Almost a hundred years since the start of First World War and many of the Memorials to local lads, who died to protect the life we lead, are in poor condition – including Rippingale’s.
When most of Britain’s war memorials were built – in the early 1920s, there was little money about – particularly in small, rural communities – so the materials used were often not top quality.
Rippingale’s was built of Clipsham limestone by Reginald Blomfield and the weather has caused serious damage for the fourth or fifth time – water soaks in several inches deep, then freezes in winter, expands and splits off large flakes of stonework.
Moss and algae just makes things worse.
The repair bill is going to be nearly half the village’s annual share of council tax and the blunt truth is that unless Rippingale wins a 100 per cent grant, we simply can’t afford it.
Luckily the National Lottery Fund was last year persuaded by a national newspaper campaign – they published two of my letters – to support the cause and promised to ensure that every British war memorial was repaired by 2014.
So far – so good. But we all know life’s not that simple. Our war memorial is a Grade II English Heritage National Monument, as well as a listed war memorial.
It’s sited at St Andrew’s Parish Church - that means Lincoln Diocese - and comes under the planning authority of South Kesteven District Council.
That’s six organisations to be negotiated with to reach agreement on materials, design, chemicals like herbicides and sealants, washing methods and use of paint, for instance gilding for the inscriptions and names, not to mention the terms of a grant.
The Lottery Heritage Funds wants to ensure these men are not forgotten, so wants to see evidence of community involvement, particularly amongst young people – that a human face emerges from coldly chiselled names and that means local history.
There are 10 names on our memorial – nine from the First World War and one from the Second World War – all we had up to two years ago was a folder of 10 pages from the Commonwealth War Graves Commission, listing their names, dates and places of death.
The file for submission to the Lottery Heritage Fund is now 134 pages long and is likely to double that size before we - and the Year 10 History Group at Bourne Grammar School - are finished.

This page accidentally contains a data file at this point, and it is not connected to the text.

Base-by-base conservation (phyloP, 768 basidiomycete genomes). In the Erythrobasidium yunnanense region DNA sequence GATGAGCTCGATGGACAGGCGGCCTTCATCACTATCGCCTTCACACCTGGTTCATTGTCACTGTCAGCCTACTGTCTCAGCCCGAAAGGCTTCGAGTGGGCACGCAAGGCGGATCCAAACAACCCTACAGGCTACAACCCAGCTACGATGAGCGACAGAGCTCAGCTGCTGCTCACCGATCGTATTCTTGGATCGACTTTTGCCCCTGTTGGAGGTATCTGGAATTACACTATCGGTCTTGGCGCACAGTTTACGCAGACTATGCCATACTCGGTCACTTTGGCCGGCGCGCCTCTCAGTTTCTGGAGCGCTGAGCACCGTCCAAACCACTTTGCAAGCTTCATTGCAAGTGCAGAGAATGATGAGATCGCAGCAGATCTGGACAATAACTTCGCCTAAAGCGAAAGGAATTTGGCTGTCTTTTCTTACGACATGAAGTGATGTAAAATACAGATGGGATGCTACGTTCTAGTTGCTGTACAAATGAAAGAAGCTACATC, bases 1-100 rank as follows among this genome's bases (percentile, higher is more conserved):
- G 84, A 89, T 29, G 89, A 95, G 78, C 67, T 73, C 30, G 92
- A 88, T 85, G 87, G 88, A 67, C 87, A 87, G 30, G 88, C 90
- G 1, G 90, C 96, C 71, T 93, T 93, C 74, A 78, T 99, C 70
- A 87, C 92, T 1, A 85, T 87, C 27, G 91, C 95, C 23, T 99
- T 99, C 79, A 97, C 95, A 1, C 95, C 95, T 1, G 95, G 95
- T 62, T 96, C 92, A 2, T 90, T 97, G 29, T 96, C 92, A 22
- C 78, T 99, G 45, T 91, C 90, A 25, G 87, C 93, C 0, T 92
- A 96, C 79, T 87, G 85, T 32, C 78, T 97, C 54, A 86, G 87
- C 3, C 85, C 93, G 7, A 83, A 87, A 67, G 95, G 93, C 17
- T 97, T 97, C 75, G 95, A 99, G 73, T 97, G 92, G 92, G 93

Copies of 1891, 1901 and 1911 Censuses, showing family background, birth, marriage and death certificates, school records, wonderful local photos and stories, transfer documents from the Lincs Yeomanry to the Lincs Regt and to new regiments, fantastic photos and documents from recruiting days, Regimental records, War Diaries detailing what was happening on the days they died, Commonwealth War Grave Commission records, cemetery records (most have no grave – simply memorials), medals and more from specialist websites.
They were nearly all farm-workers, used to looking after horses – if you’ve seen the play or film War Horse you’ll understand. They were young, so keen to leave rural life for something more exciting, that they lied about their ages – and sometimes their names – recruiting queues were long and Recruiting Sergeants. rushed off their feet, so mistakes were made.
It was all going to be over by Christmas, and we were going to win – that was what they were told.
Just a few details about our boys. Look at George Hill’s photo, when he signed up in Bourne, probably wearing a uniform lent by the photographer. Does he look ready for mischief or not?
He was in the 10th Battalion of the Lincs Regt and died at the age of 22 on September 25 1916 in Flanders - one of a family of 15 – his brother Arthur Palmer died, aged 19, nearly a year later at Arras.
Look at George, dressed up for the village Temperance Fete in 1906, front row first on the left, and his friend Alf Thompson, who died on June 8 1917, also at Arras, front row second from right.
Then there are the Sandall brothers, John William and Walter who died seven months apart in 1918, one at Arras, one in Beirut and a relative of theirs Albert Edward Sandall who died in the Second World War near the Messina Strait in Sicily, trying to prevent enemy soldiers crossing to the Italian mainland.
Look at Albert’s picture - at the right hand pocket of his Sunday best jacket – he was known as “the catapult king,” never without a catapult, a pocketful of pebbles, a rabbit, hare or pheasant.
Then look at Frank Kime – one of the Kime bus company family – again on recruitment day in Bourne in splendid uniform – except that none were issued on recruitment day.
Look at his left hand – the size of a bunch of bananas. He suffered from a condition called macro dystrophia lipomotosa. Then look at him on his death-bed after the end of the war – he died of Spanish flu, which killed 30 million worldwide, in 1919, after being wounded months earlier.
Then a few days ago, while at Bourne Grammar School, something of a shock! Three new names – all connected to Rippingale – and none of them on our war memorial.
They are Private John Thomas Taylor of the 8th Battalion Lincs Regt who gave his birthplace as Rippingale, Private Walter Blankley Harby and Private George Stubley - both gave Rippingale addresses.
Plenty more work to do before we get this file off to the LHF early next year,